Lion PsalmsRelated Media
In the tenth Psalm the author speaks about the way of the wicked one who plagues society. Being the arrogant person that he is, he bursts with self-confidence and attacks others by lying in wait.
He lies in wait near the villages;
from ambush he murders the innocent
watching in secret for his victims.
He lies in wait like a lion in cover;
he lies in wait to catch the helpless
he catches the helpless and drags them off in his net. (Ps. 10:8-9)1
So great is his attack that he crushes his victims and “they fall under his strength” (v. 10; cf. Ps. 17:11). Nevertheless, the true believer can count on the Lord’s intervention and support (vv. 16-18). As Futato writes: “We may plead with the Lord in times of trouble. In spite of appearances, the Lord does see our trouble and grief. In his own time he will “arise” to help the helpless.”2 Indeed, as Van Gemeren observes with regard to the believer’s foe:
The wicked are “like a lion” …in their pursuit of the one godly person. Their beast, like nature, finds expression in the callous (v.10a), arrogance (v. 10b; cf. 5:9), pursuit to the death (v. 11a), and violence (v. 11b).3
In Psalm 22 David speaks of great difficulties he was facing:
Many bulls surrounded;
strong bulls of Bashan encircle me.
Roaring lions carrying their prey
open their mouths wide against me. (Ps. 22:12-13)
Although he tells of great difficulties he was facing (cf. 14-17), he counts on God’s help in delivering him. So it is that David declares:
I am in the midst of lions;
I lie among ravenous beasts –
men whose teeth are spears and arrows,
And therefore call out to God:
Be exalted, O God,
let your glory be over all the earth. (Ps. 57:4-5)
Although the lions seek and find their food from the Lord, they do so in the course of a day’s activities.
In Psalm 22 we note that David asks the Lord for help, since he is suffering greatly. In so doing he cries to the Lord:
But you, O LORD, be not far off;
O my strength. come quickly to help me.
Deliver my life from the sword
my precious life from the power of the dogs.
Rescue me from the mouth of lions;
save me from the horns of the wild oxen. (vv. 19-21)
Here David turns to the Lord crying for his help and deliverance from danger, including lions.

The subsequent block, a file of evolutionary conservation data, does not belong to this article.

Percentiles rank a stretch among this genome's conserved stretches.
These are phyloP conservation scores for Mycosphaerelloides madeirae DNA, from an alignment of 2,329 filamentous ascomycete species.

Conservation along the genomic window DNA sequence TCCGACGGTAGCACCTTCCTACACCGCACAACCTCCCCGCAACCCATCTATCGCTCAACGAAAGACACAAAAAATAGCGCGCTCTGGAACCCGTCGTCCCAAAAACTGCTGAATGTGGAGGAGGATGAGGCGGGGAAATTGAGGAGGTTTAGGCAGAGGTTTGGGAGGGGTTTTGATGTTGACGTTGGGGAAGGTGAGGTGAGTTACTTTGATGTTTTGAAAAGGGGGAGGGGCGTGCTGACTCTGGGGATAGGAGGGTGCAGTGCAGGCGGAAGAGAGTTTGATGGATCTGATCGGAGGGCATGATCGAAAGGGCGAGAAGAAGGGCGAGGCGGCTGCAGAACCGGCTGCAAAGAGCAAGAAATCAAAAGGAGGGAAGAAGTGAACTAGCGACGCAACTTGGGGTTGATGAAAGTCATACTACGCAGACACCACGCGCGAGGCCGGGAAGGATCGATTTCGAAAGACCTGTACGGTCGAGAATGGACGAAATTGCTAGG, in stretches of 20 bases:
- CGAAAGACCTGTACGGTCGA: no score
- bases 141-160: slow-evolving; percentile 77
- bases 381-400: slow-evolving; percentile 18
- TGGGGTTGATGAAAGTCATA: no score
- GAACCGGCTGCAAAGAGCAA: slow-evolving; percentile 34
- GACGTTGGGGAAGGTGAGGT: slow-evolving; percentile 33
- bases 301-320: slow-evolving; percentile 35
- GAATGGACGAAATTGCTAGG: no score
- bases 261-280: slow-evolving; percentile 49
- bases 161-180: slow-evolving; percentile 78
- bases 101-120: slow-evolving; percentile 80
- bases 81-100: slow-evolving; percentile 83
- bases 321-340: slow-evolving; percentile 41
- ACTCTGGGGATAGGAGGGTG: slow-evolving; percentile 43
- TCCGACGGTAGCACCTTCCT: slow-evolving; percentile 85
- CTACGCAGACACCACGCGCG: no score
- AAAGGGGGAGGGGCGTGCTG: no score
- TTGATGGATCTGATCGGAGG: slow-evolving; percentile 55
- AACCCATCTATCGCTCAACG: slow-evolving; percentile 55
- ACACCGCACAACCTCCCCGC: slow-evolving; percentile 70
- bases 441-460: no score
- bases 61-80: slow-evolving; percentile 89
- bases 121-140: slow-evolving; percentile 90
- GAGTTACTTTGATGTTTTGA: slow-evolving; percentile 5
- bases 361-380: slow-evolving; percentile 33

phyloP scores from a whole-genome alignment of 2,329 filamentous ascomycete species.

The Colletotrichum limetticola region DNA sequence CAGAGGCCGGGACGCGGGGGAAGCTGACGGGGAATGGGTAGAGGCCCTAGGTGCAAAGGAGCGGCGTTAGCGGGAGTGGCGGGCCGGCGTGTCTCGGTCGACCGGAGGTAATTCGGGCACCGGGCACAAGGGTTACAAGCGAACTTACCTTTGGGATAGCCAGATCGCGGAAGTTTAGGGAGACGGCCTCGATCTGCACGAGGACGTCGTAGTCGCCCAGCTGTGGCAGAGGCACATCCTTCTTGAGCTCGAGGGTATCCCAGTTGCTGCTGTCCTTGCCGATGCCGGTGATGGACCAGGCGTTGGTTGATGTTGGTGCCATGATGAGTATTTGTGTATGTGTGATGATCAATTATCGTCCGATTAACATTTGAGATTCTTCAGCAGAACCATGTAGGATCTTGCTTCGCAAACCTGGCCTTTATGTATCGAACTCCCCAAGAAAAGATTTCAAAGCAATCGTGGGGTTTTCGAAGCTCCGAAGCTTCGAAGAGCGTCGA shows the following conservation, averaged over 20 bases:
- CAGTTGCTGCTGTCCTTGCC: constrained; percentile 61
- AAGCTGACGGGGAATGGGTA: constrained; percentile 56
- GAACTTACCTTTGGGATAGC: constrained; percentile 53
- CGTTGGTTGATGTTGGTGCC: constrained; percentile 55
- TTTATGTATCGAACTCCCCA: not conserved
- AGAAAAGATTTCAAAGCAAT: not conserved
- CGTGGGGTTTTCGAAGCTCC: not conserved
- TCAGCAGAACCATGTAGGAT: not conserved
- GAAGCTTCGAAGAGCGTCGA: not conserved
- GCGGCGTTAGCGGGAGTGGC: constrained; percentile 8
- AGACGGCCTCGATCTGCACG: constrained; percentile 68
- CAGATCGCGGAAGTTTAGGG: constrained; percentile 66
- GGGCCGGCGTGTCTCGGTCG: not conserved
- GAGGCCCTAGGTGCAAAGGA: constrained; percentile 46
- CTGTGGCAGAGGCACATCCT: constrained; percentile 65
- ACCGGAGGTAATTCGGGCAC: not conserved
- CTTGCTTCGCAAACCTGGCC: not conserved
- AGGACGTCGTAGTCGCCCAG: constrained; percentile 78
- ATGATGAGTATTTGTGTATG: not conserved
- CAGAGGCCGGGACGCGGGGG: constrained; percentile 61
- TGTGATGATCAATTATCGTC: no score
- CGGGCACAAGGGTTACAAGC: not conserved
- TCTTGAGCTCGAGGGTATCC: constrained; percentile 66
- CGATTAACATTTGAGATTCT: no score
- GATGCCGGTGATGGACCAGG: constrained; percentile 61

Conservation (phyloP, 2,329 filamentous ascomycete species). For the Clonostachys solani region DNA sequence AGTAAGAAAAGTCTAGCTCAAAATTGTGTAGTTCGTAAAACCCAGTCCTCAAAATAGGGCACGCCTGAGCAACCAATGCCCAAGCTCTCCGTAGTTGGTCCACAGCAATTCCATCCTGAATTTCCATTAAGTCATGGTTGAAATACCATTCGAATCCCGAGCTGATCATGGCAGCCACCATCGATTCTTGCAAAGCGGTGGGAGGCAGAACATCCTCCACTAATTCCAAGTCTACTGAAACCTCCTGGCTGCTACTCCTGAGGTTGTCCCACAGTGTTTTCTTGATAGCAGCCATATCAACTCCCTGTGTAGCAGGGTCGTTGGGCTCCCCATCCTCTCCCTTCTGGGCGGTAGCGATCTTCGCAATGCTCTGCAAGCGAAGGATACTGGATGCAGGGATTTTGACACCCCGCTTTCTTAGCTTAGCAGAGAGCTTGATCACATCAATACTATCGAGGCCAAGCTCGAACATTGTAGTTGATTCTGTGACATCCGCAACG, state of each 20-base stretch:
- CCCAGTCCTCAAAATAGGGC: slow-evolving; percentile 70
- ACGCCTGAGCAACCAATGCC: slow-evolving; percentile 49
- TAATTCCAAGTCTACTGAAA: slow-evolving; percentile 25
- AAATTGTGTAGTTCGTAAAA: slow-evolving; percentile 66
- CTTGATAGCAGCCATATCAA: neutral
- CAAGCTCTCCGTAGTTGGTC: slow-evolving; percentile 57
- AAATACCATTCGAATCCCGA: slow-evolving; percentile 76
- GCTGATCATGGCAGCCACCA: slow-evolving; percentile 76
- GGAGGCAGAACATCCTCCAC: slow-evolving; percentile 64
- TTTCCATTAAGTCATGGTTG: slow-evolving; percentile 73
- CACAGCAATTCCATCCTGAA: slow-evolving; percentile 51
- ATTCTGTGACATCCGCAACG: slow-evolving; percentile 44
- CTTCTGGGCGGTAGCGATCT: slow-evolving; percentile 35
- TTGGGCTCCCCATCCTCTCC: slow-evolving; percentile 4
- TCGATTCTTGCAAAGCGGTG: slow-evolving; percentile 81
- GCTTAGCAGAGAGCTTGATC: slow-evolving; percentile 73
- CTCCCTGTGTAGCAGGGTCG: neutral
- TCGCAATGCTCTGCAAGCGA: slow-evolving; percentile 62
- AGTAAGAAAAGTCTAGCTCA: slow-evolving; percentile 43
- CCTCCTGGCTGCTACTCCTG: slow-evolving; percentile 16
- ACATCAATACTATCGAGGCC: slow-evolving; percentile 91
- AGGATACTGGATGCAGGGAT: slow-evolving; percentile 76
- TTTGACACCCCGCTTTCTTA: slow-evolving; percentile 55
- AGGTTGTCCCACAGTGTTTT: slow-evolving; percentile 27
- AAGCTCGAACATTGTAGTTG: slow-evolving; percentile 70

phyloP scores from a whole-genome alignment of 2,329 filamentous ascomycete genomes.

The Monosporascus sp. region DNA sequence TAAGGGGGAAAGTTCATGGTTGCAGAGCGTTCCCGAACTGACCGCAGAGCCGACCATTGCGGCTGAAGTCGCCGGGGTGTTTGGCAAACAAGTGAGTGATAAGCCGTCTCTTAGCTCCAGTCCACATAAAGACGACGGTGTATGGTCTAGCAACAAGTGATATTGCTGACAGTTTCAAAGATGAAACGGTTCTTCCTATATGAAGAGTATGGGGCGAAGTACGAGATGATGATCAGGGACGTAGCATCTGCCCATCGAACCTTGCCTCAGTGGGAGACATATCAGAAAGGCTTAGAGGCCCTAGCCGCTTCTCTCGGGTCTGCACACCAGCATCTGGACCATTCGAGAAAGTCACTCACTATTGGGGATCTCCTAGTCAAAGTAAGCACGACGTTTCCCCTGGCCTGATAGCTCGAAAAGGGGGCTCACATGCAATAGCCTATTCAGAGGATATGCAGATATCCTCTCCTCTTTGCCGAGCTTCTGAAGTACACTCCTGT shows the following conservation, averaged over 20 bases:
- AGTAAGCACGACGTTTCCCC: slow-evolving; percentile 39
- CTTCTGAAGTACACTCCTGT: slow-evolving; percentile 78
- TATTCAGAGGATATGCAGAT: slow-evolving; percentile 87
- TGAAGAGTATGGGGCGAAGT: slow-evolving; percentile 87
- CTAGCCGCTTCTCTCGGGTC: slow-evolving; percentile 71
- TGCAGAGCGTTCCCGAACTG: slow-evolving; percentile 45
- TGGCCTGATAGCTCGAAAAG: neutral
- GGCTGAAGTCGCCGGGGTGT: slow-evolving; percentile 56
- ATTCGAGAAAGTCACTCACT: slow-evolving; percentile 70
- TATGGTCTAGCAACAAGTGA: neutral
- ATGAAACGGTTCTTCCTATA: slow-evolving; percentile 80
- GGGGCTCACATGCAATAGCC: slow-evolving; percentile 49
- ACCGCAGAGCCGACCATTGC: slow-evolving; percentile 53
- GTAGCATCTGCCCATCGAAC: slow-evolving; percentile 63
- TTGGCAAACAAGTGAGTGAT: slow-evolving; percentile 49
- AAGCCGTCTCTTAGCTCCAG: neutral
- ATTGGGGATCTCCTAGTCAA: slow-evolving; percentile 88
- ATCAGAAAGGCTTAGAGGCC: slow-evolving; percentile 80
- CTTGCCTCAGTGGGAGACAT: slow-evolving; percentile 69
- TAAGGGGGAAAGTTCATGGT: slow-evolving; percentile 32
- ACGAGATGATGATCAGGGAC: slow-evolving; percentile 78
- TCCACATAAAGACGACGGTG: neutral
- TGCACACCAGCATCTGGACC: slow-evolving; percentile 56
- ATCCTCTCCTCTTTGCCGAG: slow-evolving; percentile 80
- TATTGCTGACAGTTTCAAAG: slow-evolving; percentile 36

As I have pointed out elsewhere, the listing of the animals in verses 19-21 reverses those in verses 12-13,16. Indeed, these form an interesting contrast with each other.
The psalmist at times speaks of lions and the need to deal with them. Thus, in Psalm 58 David asks the Lord to deal justly with unbelieving rulers testing them in accordance with their actions. In noting David’s words, one senses the propriety of the Lord’s dealing with rulers who deal harshly with believers. So it is that David pleads:
Break off their fangs, O God!
Smash the jaws of these lions, O Lord! (Ps. 58:6)
In Psalm 21 we note that the true believer is assured of a good and long-lasting life here on earth (Ps. 21:9-12). So great is the Lord’s protection and deliverance that the psalmist can add:
Be exalted, O LORD, in your strength;
we will sing and praise your might. (v.13)
Accordingly, believers should live in full communion with their Lord and Savior
Taste and see that the LORD is good;
Blessed is the man who takes refuge in him.
Fear the Lord, you his saints --
for those who fear him, lack nothing.
The lions may grow weak and hungry
but those seek the LORD lack no good thing. (Ps. 34:8-10)
Yes, indeed, those who place the Lord himself at the center of their lives may be assured that they “will lack no good thing.” (cf. Ps. 7:1-2, 10-11, 17).
1 All scripture citations are from the NIV.
2 Mark D. Futato, “The Book of Psalms”, in Cornerstone Biblical Commentary, ed. Philip W. Comfort (Grand Rapids: Tyndale House, 2009), VII:60.
3 Willem A. Van Gemeren, “Psalms”, in The Expositor’s Bible Commentary, rev ed., eds. Tremper Longman III and David E. Garland (Grand Rapids: Zondervan, 2008), V:198.
Related Topics: Devotionals